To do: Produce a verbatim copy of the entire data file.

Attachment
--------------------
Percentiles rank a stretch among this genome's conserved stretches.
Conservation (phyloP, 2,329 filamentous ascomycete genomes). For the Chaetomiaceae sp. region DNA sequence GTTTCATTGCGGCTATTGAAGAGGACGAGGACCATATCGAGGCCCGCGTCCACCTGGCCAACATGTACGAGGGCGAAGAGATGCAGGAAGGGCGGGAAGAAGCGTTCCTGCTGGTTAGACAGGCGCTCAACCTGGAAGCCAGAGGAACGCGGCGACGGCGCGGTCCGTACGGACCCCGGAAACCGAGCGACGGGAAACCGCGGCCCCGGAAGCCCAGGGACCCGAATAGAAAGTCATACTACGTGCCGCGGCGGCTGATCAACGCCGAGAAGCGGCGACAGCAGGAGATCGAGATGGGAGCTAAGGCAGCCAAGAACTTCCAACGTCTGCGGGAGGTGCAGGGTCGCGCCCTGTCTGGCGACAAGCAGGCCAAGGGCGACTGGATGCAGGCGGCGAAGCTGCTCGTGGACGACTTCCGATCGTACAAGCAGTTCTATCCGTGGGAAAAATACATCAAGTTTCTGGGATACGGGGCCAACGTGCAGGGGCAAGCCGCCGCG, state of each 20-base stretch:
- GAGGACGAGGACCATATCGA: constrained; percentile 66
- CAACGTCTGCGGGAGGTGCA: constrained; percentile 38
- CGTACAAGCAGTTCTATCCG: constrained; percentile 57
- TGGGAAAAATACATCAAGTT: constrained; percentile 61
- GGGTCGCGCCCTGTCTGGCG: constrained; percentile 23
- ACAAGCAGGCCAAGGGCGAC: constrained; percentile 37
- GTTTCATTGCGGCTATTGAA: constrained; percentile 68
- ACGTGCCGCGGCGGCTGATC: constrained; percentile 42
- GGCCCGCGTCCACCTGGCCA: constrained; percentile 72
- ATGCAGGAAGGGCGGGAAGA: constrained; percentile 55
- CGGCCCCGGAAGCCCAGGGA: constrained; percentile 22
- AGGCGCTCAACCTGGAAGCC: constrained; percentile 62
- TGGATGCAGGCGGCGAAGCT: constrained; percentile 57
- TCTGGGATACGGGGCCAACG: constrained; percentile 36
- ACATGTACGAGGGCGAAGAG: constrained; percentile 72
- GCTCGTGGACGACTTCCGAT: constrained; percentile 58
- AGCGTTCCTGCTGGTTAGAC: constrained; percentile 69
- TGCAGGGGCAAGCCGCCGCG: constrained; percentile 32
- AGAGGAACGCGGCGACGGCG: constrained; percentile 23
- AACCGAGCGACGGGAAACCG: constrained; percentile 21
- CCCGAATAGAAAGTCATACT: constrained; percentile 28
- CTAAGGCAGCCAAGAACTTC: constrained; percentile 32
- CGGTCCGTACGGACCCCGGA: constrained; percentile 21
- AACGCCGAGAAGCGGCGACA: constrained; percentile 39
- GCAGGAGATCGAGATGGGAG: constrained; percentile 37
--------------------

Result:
Percentiles rank a stretch among this genome's conserved stretches.
Conservation (phyloP, 2,329 filamentous ascomycete genomes). For the Chaetomiaceae sp. region DNA sequence GTTTCATTGCGGCTATTGAAGAGGACGAGGACCATATCGAGGCCCGCGTCCACCTGGCCAACATGTACGAGGGCGAAGAGATGCAGGAAGGGCGGGAAGAAGCGTTCCTGCTGGTTAGACAGGCGCTCAACCTGGAAGCCAGAGGAACGCGGCGACGGCGCGGTCCGTACGGACCCCGGAAACCGAGCGACGGGAAACCGCGGCCCCGGAAGCCCAGGGACCCGAATAGAAAGTCATACTACGTGCCGCGGCGGCTGATCAACGCCGAGAAGCGGCGACAGCAGGAGATCGAGATGGGAGCTAAGGCAGCCAAGAACTTCCAACGTCTGCGGGAGGTGCAGGGTCGCGCCCTGTCTGGCGACAAGCAGGCCAAGGGCGACTGGATGCAGGCGGCGAAGCTGCTCGTGGACGACTTCCGATCGTACAAGCAGTTCTATCCGTGGGAAAAATACATCAAGTTTCTGGGATACGGGGCCAACGTGCAGGGGCAAGCCGCCGCG, state of each 20-base stretch:
- GAGGACGAGGACCATATCGA: constrained; percentile 66
- CAACGTCTGCGGGAGGTGCA: constrained; percentile 38
- CGTACAAGCAGTTCTATCCG: constrained; percentile 57
- TGGGAAAAATACATCAAGTT: constrained; percentile 61
- GGGTCGCGCCCTGTCTGGCG: constrained; percentile 23
- ACAAGCAGGCCAAGGGCGAC: constrained; percentile 37
- GTTTCATTGCGGCTATTGAA: constrained; percentile 68
- ACGTGCCGCGGCGGCTGATC: constrained; percentile 42
- GGCCCGCGTCCACCTGGCCA: constrained; percentile 72
- ATGCAGGAAGGGCGGGAAGA: constrained; percentile 55
- CGGCCCCGGAAGCCCAGGGA: constrained; percentile 22
- AGGCGCTCAACCTGGAAGCC: constrained; percentile 62
- TGGATGCAGGCGGCGAAGCT: constrained; percentile 57
- TCTGGGATACGGGGCCAACG: constrained; percentile 36
- ACATGTACGAGGGCGAAGAG: constrained; percentile 72
- GCTCGTGGACGACTTCCGAT: constrained; percentile 58
- AGCGTTCCTGCTGGTTAGAC: constrained; percentile 69
- TGCAGGGGCAAGCCGCCGCG: constrained; percentile 32
- AGAGGAACGCGGCGACGGCG: constrained; percentile 23
- AACCGAGCGACGGGAAACCG: constrained; percentile 21
- CCCGAATAGAAAGTCATACT: constrained; percentile 28
- CTAAGGCAGCCAAGAACTTC: constrained; percentile 32
- CGGTCCGTACGGACCCCGGA: constrained; percentile 21
- AACGCCGAGAAGCGGCGACA: constrained; percentile 39
- GCAGGAGATCGAGATGGGAG: constrained; percentile 37